Thomas Garrett, the son of a farmer, was born on 21st August, 1789, in Delaware County. He became involved in the iron trade and after marrying settled in Wilmington, Delaware. A Quaker, who was strongly opposed to slavery and joined the Pennsylvania Abolition Society.
Delaware was a slave state and adjacent to Pennsylvania and New Jersey on one side and Maryland on the other, was a particular target for runaway slaves. Garrett turned his home in Wilmington into the last station on the Underground Railroad before the slaves reached freedom in Pennsylvania. It has been estimated that Garrett helped more than 2,000 runaway slaves escape from the Southern states. The Maryland authorities were so angry with Garrett that they set a reward of $10,000 for his arrest.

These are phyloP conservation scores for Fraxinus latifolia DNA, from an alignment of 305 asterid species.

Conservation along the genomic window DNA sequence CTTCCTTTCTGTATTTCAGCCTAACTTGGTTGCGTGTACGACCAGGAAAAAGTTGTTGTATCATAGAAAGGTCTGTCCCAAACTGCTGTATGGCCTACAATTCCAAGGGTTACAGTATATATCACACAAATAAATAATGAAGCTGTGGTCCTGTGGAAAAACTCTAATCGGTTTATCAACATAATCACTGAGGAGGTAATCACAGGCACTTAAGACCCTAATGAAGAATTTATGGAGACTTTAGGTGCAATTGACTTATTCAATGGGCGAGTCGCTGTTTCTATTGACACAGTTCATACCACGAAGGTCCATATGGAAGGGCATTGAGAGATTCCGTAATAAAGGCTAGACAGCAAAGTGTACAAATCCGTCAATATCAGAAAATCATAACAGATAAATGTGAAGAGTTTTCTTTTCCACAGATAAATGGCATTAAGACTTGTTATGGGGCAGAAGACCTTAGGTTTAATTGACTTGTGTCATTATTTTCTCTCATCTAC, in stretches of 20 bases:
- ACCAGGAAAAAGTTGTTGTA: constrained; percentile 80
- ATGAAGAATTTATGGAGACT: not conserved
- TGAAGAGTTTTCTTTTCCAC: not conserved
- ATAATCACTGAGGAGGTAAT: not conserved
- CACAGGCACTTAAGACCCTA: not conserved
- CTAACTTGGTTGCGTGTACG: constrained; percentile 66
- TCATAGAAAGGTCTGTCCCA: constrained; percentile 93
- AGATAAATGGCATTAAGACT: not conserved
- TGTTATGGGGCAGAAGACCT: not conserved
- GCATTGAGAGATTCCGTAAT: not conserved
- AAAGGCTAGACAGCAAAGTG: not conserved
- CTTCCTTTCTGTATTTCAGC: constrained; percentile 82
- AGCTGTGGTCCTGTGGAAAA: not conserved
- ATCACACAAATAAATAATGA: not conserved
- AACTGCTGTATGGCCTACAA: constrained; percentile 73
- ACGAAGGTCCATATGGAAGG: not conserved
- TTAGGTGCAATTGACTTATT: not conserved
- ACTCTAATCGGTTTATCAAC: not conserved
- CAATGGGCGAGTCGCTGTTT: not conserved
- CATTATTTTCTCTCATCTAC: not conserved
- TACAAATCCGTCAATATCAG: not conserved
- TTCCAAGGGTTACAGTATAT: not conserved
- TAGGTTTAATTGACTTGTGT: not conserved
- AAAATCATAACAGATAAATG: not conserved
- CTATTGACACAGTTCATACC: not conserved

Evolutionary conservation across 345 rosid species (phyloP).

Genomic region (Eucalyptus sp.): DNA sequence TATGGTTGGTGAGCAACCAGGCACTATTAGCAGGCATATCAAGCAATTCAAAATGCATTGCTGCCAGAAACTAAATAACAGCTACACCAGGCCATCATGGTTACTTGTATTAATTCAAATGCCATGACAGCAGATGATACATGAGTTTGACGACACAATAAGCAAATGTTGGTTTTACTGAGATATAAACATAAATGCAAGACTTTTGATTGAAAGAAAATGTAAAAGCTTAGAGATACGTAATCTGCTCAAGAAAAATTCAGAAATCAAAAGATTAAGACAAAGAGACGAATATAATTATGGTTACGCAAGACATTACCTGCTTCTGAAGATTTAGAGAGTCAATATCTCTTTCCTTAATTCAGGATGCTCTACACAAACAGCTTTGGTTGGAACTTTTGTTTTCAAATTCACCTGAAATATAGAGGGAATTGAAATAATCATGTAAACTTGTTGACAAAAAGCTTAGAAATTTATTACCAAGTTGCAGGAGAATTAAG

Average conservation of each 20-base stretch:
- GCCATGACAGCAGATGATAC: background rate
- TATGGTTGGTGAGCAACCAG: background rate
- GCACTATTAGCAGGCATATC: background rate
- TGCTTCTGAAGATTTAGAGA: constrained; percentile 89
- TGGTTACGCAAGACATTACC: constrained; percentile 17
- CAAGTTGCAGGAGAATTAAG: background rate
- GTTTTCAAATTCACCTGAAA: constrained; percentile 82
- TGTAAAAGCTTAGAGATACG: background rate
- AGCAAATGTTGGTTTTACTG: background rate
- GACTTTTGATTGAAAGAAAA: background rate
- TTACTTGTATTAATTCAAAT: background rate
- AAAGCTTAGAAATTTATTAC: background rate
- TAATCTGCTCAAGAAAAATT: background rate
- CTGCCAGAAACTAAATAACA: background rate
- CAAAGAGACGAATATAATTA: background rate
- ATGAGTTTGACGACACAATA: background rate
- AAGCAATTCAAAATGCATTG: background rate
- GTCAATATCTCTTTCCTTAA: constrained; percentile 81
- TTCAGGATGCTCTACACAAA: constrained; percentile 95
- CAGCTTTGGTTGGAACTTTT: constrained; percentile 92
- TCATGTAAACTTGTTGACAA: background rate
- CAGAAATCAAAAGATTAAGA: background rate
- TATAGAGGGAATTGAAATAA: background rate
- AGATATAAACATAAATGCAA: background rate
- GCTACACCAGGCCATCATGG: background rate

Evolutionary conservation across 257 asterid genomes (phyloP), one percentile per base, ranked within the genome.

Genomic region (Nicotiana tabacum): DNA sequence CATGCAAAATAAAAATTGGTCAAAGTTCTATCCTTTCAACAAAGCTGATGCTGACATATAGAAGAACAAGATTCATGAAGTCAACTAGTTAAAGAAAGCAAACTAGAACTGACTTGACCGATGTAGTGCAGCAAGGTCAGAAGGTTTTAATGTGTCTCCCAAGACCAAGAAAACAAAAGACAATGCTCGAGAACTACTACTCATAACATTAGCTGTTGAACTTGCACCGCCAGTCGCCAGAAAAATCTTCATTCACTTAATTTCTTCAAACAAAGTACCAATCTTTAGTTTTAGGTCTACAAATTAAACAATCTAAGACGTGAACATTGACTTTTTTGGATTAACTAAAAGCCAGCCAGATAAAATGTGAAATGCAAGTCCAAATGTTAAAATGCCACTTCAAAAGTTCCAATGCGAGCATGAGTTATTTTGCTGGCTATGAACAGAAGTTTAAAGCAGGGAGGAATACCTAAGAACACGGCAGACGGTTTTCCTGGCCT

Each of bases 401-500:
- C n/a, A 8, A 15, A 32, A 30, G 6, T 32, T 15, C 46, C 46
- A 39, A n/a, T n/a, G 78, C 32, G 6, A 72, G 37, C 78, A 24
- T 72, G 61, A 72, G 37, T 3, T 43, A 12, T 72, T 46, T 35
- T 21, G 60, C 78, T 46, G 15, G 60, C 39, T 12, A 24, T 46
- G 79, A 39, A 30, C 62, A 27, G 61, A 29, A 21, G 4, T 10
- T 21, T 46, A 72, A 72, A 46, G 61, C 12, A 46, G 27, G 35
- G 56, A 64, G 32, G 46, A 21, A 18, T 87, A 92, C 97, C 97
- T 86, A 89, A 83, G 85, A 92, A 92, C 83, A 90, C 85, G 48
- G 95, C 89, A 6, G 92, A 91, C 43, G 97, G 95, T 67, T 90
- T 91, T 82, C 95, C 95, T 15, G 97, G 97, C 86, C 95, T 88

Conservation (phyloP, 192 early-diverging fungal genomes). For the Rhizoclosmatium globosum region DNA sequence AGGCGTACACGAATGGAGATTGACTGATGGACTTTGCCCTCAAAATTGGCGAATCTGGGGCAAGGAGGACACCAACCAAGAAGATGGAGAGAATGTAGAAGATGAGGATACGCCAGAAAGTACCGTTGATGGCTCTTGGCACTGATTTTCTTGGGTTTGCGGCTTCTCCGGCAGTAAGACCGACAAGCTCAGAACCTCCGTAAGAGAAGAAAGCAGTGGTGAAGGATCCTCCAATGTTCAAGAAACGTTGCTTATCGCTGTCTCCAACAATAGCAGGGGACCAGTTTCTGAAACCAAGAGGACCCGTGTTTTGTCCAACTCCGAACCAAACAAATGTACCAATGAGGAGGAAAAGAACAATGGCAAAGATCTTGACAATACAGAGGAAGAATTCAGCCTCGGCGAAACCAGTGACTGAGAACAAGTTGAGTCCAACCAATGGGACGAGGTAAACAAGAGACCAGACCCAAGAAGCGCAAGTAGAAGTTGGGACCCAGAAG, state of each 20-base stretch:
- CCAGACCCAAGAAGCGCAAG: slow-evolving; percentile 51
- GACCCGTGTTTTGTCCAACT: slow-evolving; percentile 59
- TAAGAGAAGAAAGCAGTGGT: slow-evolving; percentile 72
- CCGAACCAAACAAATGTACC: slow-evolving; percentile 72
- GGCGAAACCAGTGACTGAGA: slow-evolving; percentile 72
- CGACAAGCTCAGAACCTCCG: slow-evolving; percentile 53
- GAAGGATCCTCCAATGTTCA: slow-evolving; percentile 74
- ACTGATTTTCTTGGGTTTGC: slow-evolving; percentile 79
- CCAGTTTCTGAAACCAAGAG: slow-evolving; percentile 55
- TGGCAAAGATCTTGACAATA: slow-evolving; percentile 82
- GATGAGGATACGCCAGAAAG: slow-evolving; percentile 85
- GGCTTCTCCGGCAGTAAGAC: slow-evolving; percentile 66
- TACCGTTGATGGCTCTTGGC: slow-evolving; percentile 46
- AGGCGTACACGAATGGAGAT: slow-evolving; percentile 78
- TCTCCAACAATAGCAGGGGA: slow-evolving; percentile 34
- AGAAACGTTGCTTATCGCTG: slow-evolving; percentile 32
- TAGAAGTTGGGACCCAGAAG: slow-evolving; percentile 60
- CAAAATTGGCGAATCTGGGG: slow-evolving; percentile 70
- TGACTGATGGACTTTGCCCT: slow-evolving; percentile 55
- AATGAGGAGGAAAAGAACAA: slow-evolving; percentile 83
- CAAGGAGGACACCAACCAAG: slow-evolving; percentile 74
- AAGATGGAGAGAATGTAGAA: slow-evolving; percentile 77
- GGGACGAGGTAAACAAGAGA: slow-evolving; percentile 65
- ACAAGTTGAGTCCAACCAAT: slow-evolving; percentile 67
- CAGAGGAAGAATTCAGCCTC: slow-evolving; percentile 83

In 1848 Garrett was brought before a Federal court. Garrett admitted he had aided fugitive slaves and would continue to do so. This resulted in a heavy fine that forced him into bankruptcy. However, with the help of his anti-slavery friends, Garrett was able to re-establish his business.
During the Civil War Garrett was vulnerable to pro-slavery elements in Delaware and his home had to be protected by African American volunteers.
After the passing of the 15th Amendment which gave the vote to African Americans, Garrett was drawn through the streets of Wilmington by former slaves in an open carriage inscribed with the words "Our Moses".
Thomas Garrett died on 25th January, 1871. He left instructions that he was to be carried to his grave by African Americans and that they should participate in the Quaker service.
Slavery in the United States (£1.29)